“The goal of the Alliance is to establish strong, democratic atheist organisations in every state, and indeed, worldwide. The Alliance facilitates the formation of independent atheist groups by locating atheists in a particular area and providing information on how to set up a group… The Alliance provides brochures on atheism and issues of concern to atheists, and may also provide seed money for organisational development if needed…

Individual members are also welcome. They do pay dues under the Individual Memberships section) and receive Secular Nation as a benefit of membership. They also have a representative on the AAI board, with the representative being selected at an individual members’ group meeting during the annual AAI convention. The Individual Members Group maintains contact through an online chat group and Secular Nation magazine.”

The structure remained explicitly democratic, transparent, and accountable, to the extent that all board meetings were open to the public.

“Unlike any other national organisation, we function totally at the grassroots level and fully democratically. Our board of directors consists of representatives chosen by each member society. Each member society, regardless of size, has one vote on the board. All work and all decision-making are done by board members and volunteers from among our member societies. We have no hierarchy, and no executive level gatekeepers to hinder any action any member wants to bring to the board’s attention for discussion.”

“From 2008 AGM Agenda: AAI Board Meeting (9:00 AM—5:00 PM) All AAI Board meetings are open to the public. Observers can also join in a noontime social luncheon with the Board by participating in a catered buffet meal service.”

AAI also established a Community Cooperation Award to encourage organisations to employ ethical means to solve problems, controversies or disagreements.

“The Community Cooperation Award (CCA), originally made possible by an anonymous donor, will in 2008 be funded by the Atheist Alliance International and the Humanist Chaplaincy at Harvard, and will increase to a first prize of $600 and a runner-up prize of $300.

The object of the CCA is to encourage cooperation, ethical awareness and positive images of and within the Freethought community and also to foster cooperation between atheist/freethought organisations and their larger home communities. Cooperation, ethics, and positive image are the elements that will be considered by the CCA committee during review of the applications.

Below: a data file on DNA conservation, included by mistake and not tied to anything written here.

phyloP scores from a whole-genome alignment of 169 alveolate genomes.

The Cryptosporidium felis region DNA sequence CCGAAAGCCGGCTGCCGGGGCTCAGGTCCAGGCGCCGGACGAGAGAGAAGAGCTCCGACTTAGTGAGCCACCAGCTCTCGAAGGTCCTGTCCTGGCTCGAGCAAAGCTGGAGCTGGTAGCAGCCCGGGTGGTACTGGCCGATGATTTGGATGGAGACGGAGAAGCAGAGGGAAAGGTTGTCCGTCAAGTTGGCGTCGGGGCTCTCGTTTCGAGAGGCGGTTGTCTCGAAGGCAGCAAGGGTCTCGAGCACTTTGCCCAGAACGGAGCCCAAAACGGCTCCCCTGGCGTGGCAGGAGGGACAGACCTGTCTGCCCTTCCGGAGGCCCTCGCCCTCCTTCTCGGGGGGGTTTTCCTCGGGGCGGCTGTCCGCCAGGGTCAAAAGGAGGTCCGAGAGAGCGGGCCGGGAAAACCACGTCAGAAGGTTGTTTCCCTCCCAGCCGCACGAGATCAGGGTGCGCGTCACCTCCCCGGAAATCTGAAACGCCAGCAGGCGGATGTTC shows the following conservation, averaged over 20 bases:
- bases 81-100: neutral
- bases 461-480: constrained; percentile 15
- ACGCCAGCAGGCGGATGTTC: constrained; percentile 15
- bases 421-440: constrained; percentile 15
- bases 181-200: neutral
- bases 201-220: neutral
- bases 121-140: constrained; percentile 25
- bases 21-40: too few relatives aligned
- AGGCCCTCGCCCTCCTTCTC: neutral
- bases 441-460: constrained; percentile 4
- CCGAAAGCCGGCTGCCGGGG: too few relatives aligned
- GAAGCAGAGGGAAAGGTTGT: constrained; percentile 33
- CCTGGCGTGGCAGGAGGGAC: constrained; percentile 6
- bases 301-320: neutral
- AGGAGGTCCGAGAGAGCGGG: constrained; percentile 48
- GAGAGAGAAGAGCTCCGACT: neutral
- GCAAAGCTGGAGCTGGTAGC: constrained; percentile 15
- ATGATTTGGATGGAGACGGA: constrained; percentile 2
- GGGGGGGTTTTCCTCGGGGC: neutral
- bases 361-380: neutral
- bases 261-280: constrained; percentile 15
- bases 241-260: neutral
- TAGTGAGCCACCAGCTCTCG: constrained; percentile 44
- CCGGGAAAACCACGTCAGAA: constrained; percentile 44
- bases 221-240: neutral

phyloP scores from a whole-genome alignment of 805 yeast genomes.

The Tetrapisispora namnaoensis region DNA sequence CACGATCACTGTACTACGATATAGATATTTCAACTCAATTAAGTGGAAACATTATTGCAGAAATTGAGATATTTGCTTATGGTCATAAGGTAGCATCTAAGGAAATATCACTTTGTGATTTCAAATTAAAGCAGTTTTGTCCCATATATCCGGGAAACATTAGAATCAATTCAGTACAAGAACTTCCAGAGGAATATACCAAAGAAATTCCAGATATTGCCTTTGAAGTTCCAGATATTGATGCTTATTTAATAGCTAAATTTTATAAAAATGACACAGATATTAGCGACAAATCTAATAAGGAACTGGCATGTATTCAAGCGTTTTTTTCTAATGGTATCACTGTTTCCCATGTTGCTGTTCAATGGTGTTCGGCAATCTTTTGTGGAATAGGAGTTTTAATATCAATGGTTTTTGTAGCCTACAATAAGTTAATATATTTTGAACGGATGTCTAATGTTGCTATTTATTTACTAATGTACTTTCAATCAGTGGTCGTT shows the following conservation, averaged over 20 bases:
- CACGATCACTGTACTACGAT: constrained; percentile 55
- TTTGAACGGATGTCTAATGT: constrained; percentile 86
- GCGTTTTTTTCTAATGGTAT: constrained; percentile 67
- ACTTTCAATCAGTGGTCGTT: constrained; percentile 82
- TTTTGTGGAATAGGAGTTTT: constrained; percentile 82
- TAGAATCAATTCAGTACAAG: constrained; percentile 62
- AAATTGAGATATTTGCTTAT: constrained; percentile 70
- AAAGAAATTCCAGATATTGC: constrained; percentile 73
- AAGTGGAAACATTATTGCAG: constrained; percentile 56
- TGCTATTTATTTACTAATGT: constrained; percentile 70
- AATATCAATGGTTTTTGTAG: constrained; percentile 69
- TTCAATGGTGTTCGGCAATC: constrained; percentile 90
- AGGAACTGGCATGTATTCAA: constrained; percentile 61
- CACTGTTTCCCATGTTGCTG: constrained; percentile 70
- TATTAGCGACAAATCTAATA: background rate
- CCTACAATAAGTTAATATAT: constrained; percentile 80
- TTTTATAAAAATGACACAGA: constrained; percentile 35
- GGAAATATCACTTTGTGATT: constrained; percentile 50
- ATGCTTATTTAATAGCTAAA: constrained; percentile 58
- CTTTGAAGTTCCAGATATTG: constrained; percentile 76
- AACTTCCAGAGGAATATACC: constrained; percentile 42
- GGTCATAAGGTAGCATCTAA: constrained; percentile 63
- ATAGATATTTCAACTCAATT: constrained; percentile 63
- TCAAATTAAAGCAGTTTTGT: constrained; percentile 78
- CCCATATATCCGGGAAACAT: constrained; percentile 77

It is our goal to encourage organisations to employ ethical means to solve problems, controversies or disagreements they may encounter, either within the organisation itself or the community at large. Finally, the organisation should project a positive image of atheists and freethinkers as individuals and as a community.”

Part 2 — AAI is restructured in Ireland in 2011

In 2010 the USA-based groups wanted to merge with American Atheists, and proposed to disband AAI. Instead, member groups from other countries, led by the Irish, German, Danish, and Australian member groups, led a reconstitution of AAI to rescue it and strengthen its democracy.

That reconstitution took place over several months of online discussion, with all member groups participating on an equal basis, and it resulted in an 80% vote in favour of the new structure in 2010.

“Atheist Alliance International has agreed, by an 80% vote margin, to expand into two separate organisations. One will conduct atheist advocacy at a national level within the USA, and one will conduct atheist advocacy at an international level while supporting national groups throughout the world. Up to now, AAI has combined both of these roles, as it evolved from a USA-based umbrella group.

The new international group will be launched, and its first officers elected, in mid-2011. This will happen at the 2011 AAI convention arranged for Dublin, Ireland. The US affiliates will decide the timing of the launch of the new American national group. The motion was jointly proposed by Atheist Ireland, the Danish Atheist Society, IBKA Germany and the Atheist Foundation of Australia.

The purpose of the motion is to restructure AAI to most efficiently advance its agreed vision and mission, both within the USA and internationally, in a way that respects and balances the different requirements of a national umbrella group and an international umbrella group.”

The new structure was launched at the World Atheist Convention in Dublin, Ireland, in June 2011, along with the Dublin Declaration on Secularism and the Place of Religion in Public Life. This created a truly democratic international alliance, with member groups from each country being treated on the same basis, and with a structure to assure regional representation from around the world on the board.

The spirit in which this was done was one of mutual respect and collegiality. Every group involved tried to help each other, the members sought to come to policy decisions by consensus, and the board sought to represent the members rather than impose their own ideas.

The ‘About AAI’ section on the website immediately after the restructuring, which has now been changed without any mandate to make such changes, included:

“Atheist Alliance International (AAI) is a global network of atheist and freethought groups and individuals, committed to educating its members and the public about atheism, secularism and related issues. A positive global voice for atheism and secularism, AAl:

* Strengthens cooperation between atheist and freethought organisations around the world;
* Supports the establishment of new atheist/freethought organisations, particularly in developing countries; and
* Facilitates and supports projects/events that promote atheism, critical thinking and empiricism, while combating discrimination against atheists and freethinkers around the world.”

The subsequent bylaws, now deleted from the AAI website, include: